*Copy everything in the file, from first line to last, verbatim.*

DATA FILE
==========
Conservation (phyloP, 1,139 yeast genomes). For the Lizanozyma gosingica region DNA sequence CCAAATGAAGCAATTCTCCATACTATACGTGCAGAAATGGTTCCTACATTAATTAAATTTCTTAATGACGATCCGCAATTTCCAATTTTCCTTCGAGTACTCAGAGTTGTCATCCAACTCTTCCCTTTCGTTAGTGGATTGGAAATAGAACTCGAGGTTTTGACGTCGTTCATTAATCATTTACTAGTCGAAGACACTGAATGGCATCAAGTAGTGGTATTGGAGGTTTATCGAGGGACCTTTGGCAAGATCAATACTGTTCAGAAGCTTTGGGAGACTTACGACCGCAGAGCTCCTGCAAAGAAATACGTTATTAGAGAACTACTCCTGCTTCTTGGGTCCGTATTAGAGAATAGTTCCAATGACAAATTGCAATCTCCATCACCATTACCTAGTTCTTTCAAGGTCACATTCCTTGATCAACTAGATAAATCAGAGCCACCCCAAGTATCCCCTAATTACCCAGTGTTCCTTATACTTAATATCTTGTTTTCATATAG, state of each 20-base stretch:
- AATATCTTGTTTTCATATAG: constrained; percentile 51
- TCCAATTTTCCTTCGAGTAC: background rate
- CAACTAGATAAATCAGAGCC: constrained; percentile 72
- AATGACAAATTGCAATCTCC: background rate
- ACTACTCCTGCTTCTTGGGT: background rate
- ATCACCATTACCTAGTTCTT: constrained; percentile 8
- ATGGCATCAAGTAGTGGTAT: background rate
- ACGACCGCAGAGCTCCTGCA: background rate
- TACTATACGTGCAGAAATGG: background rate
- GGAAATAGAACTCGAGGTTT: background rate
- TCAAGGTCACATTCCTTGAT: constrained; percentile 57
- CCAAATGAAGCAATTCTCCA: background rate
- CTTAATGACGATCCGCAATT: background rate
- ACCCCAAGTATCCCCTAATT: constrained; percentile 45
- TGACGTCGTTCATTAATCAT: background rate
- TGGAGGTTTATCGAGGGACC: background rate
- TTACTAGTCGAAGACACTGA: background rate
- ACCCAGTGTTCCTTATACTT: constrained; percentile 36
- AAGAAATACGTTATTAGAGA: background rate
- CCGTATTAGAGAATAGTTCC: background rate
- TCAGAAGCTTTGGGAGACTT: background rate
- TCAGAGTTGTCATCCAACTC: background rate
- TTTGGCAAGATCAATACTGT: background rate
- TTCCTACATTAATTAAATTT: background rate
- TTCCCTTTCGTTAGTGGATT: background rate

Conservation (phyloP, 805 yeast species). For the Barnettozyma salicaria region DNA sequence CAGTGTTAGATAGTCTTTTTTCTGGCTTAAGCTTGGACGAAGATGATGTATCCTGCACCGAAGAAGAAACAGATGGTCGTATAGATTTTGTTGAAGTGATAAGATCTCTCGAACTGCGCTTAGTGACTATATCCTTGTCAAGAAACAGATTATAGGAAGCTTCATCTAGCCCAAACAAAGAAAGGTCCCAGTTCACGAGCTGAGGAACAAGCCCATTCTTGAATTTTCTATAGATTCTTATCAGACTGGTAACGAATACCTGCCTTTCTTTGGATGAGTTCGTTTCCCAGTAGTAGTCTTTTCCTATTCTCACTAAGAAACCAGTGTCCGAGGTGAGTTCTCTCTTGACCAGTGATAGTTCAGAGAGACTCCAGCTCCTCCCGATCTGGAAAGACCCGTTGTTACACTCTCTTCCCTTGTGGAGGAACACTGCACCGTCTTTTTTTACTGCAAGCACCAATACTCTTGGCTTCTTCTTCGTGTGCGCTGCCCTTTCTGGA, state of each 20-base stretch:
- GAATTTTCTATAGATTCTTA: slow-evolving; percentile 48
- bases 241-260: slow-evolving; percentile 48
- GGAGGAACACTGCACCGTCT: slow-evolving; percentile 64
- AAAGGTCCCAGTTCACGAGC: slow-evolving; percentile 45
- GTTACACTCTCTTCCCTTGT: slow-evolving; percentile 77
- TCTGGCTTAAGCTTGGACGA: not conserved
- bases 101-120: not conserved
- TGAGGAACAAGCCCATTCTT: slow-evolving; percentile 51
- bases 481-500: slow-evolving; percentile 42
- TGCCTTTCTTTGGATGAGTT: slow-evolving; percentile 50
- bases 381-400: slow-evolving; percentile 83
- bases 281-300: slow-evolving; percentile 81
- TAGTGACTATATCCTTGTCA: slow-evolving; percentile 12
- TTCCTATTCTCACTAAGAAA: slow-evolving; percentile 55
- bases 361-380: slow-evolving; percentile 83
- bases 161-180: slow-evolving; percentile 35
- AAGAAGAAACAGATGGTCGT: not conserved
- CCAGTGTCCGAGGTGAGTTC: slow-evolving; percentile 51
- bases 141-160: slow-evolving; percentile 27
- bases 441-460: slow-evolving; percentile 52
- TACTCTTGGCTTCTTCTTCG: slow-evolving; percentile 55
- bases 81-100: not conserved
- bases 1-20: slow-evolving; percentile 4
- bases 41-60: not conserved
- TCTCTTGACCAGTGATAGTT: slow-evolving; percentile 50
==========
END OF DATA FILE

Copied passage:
Conservation (phyloP, 1,139 yeast genomes). For the Lizanozyma gosingica region DNA sequence CCAAATGAAGCAATTCTCCATACTATACGTGCAGAAATGGTTCCTACATTAATTAAATTTCTTAATGACGATCCGCAATTTCCAATTTTCCTTCGAGTACTCAGAGTTGTCATCCAACTCTTCCCTTTCGTTAGTGGATTGGAAATAGAACTCGAGGTTTTGACGTCGTTCATTAATCATTTACTAGTCGAAGACACTGAATGGCATCAAGTAGTGGTATTGGAGGTTTATCGAGGGACCTTTGGCAAGATCAATACTGTTCAGAAGCTTTGGGAGACTTACGACCGCAGAGCTCCTGCAAAGAAATACGTTATTAGAGAACTACTCCTGCTTCTTGGGTCCGTATTAGAGAATAGTTCCAATGACAAATTGCAATCTCCATCACCATTACCTAGTTCTTTCAAGGTCACATTCCTTGATCAACTAGATAAATCAGAGCCACCCCAAGTATCCCCTAATTACCCAGTGTTCCTTATACTTAATATCTTGTTTTCATATAG, state of each 20-base stretch:
- AATATCTTGTTTTCATATAG: constrained; percentile 51
- TCCAATTTTCCTTCGAGTAC: background rate
- CAACTAGATAAATCAGAGCC: constrained; percentile 72
- AATGACAAATTGCAATCTCC: background rate
- ACTACTCCTGCTTCTTGGGT: background rate
- ATCACCATTACCTAGTTCTT: constrained; percentile 8
- ATGGCATCAAGTAGTGGTAT: background rate
- ACGACCGCAGAGCTCCTGCA: background rate
- TACTATACGTGCAGAAATGG: background rate
- GGAAATAGAACTCGAGGTTT: background rate
- TCAAGGTCACATTCCTTGAT: constrained; percentile 57
- CCAAATGAAGCAATTCTCCA: background rate
- CTTAATGACGATCCGCAATT: background rate
- ACCCCAAGTATCCCCTAATT: constrained; percentile 45
- TGACGTCGTTCATTAATCAT: background rate
- TGGAGGTTTATCGAGGGACC: background rate
- TTACTAGTCGAAGACACTGA: background rate
- ACCCAGTGTTCCTTATACTT: constrained; percentile 36
- AAGAAATACGTTATTAGAGA: background rate
- CCGTATTAGAGAATAGTTCC: background rate
- TCAGAAGCTTTGGGAGACTT: background rate
- TCAGAGTTGTCATCCAACTC: background rate
- TTTGGCAAGATCAATACTGT: background rate
- TTCCTACATTAATTAAATTT: background rate
- TTCCCTTTCGTTAGTGGATT: background rate

Conservation (phyloP, 805 yeast species). For the Barnettozyma salicaria region DNA sequence CAGTGTTAGATAGTCTTTTTTCTGGCTTAAGCTTGGACGAAGATGATGTATCCTGCACCGAAGAAGAAACAGATGGTCGTATAGATTTTGTTGAAGTGATAAGATCTCTCGAACTGCGCTTAGTGACTATATCCTTGTCAAGAAACAGATTATAGGAAGCTTCATCTAGCCCAAACAAAGAAAGGTCCCAGTTCACGAGCTGAGGAACAAGCCCATTCTTGAATTTTCTATAGATTCTTATCAGACTGGTAACGAATACCTGCCTTTCTTTGGATGAGTTCGTTTCCCAGTAGTAGTCTTTTCCTATTCTCACTAAGAAACCAGTGTCCGAGGTGAGTTCTCTCTTGACCAGTGATAGTTCAGAGAGACTCCAGCTCCTCCCGATCTGGAAAGACCCGTTGTTACACTCTCTTCCCTTGTGGAGGAACACTGCACCGTCTTTTTTTACTGCAAGCACCAATACTCTTGGCTTCTTCTTCGTGTGCGCTGCCCTTTCTGGA, state of each 20-base stretch:
- GAATTTTCTATAGATTCTTA: slow-evolving; percentile 48
- bases 241-260: slow-evolving; percentile 48
- GGAGGAACACTGCACCGTCT: slow-evolving; percentile 64
- AAAGGTCCCAGTTCACGAGC: slow-evolving; percentile 45
- GTTACACTCTCTTCCCTTGT: slow-evolving; percentile 77
- TCTGGCTTAAGCTTGGACGA: not conserved
- bases 101-120: not conserved
- TGAGGAACAAGCCCATTCTT: slow-evolving; percentile 51
- bases 481-500: slow-evolving; percentile 42
- TGCCTTTCTTTGGATGAGTT: slow-evolving; percentile 50
- bases 381-400: slow-evolving; percentile 83
- bases 281-300: slow-evolving; percentile 81
- TAGTGACTATATCCTTGTCA: slow-evolving; percentile 12
- TTCCTATTCTCACTAAGAAA: slow-evolving; percentile 55
- bases 361-380: slow-evolving; percentile 83
- bases 161-180: slow-evolving; percentile 35
- AAGAAGAAACAGATGGTCGT: not conserved
- CCAGTGTCCGAGGTGAGTTC: slow-evolving; percentile 51
- bases 141-160: slow-evolving; percentile 27
- bases 441-460: slow-evolving; percentile 52
- TACTCTTGGCTTCTTCTTCG: slow-evolving; percentile 55
- bases 81-100: not conserved
- bases 1-20: slow-evolving; percentile 4
- bases 41-60: not conserved
- TCTCTTGACCAGTGATAGTT: slow-evolving; percentile 50